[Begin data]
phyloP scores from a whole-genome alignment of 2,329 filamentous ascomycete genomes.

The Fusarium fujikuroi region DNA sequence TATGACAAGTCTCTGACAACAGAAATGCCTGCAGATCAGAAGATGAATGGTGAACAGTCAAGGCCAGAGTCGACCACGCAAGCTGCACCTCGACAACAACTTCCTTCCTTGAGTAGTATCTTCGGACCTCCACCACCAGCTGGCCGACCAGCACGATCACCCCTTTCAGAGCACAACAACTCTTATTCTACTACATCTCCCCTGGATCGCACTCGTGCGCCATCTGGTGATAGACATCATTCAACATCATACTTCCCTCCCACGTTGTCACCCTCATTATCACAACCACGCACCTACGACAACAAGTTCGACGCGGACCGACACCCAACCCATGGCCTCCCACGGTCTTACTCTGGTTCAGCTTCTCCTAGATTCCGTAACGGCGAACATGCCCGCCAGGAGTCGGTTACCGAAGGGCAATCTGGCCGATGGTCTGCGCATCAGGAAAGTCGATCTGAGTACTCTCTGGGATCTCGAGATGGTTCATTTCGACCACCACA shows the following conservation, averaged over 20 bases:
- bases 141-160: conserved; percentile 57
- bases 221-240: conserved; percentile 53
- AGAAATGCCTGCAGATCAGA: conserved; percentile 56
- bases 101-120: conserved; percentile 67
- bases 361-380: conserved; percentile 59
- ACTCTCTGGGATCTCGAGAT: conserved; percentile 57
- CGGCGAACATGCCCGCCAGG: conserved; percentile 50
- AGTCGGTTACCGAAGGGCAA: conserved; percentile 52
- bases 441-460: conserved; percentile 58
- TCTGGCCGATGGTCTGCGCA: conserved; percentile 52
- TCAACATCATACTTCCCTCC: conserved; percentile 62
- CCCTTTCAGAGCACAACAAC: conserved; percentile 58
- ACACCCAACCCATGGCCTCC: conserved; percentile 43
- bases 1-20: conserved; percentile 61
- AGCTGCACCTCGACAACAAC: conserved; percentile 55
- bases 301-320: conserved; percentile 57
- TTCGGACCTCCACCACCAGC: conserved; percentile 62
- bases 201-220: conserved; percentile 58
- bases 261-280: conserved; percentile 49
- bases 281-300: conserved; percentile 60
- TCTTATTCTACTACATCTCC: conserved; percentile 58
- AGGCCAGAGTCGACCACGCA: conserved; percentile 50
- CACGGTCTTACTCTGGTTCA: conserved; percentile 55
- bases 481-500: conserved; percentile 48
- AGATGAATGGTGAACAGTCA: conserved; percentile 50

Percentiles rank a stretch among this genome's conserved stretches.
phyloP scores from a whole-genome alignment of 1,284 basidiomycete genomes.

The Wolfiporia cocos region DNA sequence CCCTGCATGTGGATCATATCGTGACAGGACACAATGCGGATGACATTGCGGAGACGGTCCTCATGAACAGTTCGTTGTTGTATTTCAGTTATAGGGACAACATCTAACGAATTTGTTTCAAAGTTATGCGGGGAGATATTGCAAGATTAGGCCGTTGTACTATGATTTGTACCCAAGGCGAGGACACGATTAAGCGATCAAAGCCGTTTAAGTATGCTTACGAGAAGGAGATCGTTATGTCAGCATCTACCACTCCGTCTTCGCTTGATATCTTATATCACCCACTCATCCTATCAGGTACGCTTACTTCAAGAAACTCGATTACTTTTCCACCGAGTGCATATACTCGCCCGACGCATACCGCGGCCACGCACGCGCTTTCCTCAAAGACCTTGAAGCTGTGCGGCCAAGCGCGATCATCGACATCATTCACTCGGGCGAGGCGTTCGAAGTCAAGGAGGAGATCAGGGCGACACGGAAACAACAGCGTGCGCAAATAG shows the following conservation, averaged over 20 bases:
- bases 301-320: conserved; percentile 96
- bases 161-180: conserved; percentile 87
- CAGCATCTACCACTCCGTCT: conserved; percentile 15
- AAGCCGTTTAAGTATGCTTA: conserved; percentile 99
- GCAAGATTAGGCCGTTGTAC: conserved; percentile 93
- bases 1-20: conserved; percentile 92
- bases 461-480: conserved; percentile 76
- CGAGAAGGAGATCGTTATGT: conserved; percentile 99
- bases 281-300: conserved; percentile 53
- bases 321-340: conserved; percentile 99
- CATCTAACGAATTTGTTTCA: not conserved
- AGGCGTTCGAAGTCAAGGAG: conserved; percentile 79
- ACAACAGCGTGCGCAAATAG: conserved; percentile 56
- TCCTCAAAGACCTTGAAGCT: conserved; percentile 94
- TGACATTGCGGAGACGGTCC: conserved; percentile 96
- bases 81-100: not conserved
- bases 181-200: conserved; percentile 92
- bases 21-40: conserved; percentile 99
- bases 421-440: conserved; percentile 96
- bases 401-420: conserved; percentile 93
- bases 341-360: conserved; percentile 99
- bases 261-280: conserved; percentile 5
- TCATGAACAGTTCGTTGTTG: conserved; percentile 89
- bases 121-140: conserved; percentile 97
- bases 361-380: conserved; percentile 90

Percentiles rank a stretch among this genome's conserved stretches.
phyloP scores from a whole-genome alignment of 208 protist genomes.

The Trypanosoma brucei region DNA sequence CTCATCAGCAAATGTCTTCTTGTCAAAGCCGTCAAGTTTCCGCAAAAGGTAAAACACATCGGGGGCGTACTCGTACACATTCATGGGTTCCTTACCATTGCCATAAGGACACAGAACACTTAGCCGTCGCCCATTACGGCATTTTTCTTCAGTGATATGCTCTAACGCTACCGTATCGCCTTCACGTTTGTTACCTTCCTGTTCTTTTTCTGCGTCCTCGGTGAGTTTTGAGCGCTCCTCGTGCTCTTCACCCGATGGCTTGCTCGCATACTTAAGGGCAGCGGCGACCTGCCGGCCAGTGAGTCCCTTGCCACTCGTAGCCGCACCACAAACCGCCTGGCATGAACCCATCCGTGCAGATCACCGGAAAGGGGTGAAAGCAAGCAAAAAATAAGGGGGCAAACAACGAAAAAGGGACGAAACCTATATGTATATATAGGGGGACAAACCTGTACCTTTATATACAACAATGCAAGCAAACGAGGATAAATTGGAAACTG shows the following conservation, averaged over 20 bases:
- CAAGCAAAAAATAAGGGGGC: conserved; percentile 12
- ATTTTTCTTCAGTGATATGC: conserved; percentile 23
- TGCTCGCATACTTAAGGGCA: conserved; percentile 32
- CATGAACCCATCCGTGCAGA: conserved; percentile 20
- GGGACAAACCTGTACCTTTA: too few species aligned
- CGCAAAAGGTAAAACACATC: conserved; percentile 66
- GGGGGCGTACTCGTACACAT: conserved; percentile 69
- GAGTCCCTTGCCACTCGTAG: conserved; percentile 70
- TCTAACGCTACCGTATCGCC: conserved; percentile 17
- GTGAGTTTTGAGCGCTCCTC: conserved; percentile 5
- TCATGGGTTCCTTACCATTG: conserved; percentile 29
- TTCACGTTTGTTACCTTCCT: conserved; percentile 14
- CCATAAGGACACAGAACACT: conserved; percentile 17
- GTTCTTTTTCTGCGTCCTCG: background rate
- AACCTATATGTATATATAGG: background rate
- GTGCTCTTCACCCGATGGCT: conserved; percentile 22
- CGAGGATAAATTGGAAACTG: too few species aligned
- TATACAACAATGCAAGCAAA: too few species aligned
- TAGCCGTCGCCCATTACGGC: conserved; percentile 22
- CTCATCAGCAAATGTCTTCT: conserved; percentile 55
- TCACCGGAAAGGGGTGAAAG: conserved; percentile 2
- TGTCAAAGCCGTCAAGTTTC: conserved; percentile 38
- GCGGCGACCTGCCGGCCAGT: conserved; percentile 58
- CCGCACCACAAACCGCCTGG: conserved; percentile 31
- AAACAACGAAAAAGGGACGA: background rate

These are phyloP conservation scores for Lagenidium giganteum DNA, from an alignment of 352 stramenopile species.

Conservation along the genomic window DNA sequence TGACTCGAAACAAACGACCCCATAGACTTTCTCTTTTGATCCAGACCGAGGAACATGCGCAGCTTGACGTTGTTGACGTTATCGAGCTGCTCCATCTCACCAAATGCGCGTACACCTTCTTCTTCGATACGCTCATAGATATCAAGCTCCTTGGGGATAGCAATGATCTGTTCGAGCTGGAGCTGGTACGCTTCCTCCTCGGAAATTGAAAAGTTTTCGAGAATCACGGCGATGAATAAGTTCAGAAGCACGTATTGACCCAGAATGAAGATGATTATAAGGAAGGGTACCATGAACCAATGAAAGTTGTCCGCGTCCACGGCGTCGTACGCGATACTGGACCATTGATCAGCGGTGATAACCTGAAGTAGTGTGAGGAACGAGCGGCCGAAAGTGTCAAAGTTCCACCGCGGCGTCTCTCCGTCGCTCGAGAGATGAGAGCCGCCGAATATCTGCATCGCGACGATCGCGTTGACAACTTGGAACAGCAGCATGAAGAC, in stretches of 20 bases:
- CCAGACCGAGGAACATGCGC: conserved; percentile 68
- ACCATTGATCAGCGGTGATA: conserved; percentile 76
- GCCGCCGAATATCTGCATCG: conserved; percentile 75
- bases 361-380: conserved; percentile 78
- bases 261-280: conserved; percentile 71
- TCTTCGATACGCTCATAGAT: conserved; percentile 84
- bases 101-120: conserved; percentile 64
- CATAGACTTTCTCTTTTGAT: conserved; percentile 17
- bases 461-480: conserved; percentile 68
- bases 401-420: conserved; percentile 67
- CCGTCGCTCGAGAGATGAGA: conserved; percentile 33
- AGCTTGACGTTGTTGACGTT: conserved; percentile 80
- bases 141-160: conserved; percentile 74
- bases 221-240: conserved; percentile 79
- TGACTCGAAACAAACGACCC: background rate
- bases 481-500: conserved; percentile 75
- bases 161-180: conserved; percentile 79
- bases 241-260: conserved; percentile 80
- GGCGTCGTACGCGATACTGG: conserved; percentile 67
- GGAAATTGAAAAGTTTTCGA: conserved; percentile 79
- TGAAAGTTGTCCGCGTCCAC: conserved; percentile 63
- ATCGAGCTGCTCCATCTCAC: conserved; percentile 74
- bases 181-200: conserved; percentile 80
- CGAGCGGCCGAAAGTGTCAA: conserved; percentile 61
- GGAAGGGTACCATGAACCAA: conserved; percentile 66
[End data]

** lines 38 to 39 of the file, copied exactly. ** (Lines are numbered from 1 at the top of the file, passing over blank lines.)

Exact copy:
- CGAGAAGGAGATCGTTATGT: conserved; percentile 99
- bases 281-300: conserved; percentile 53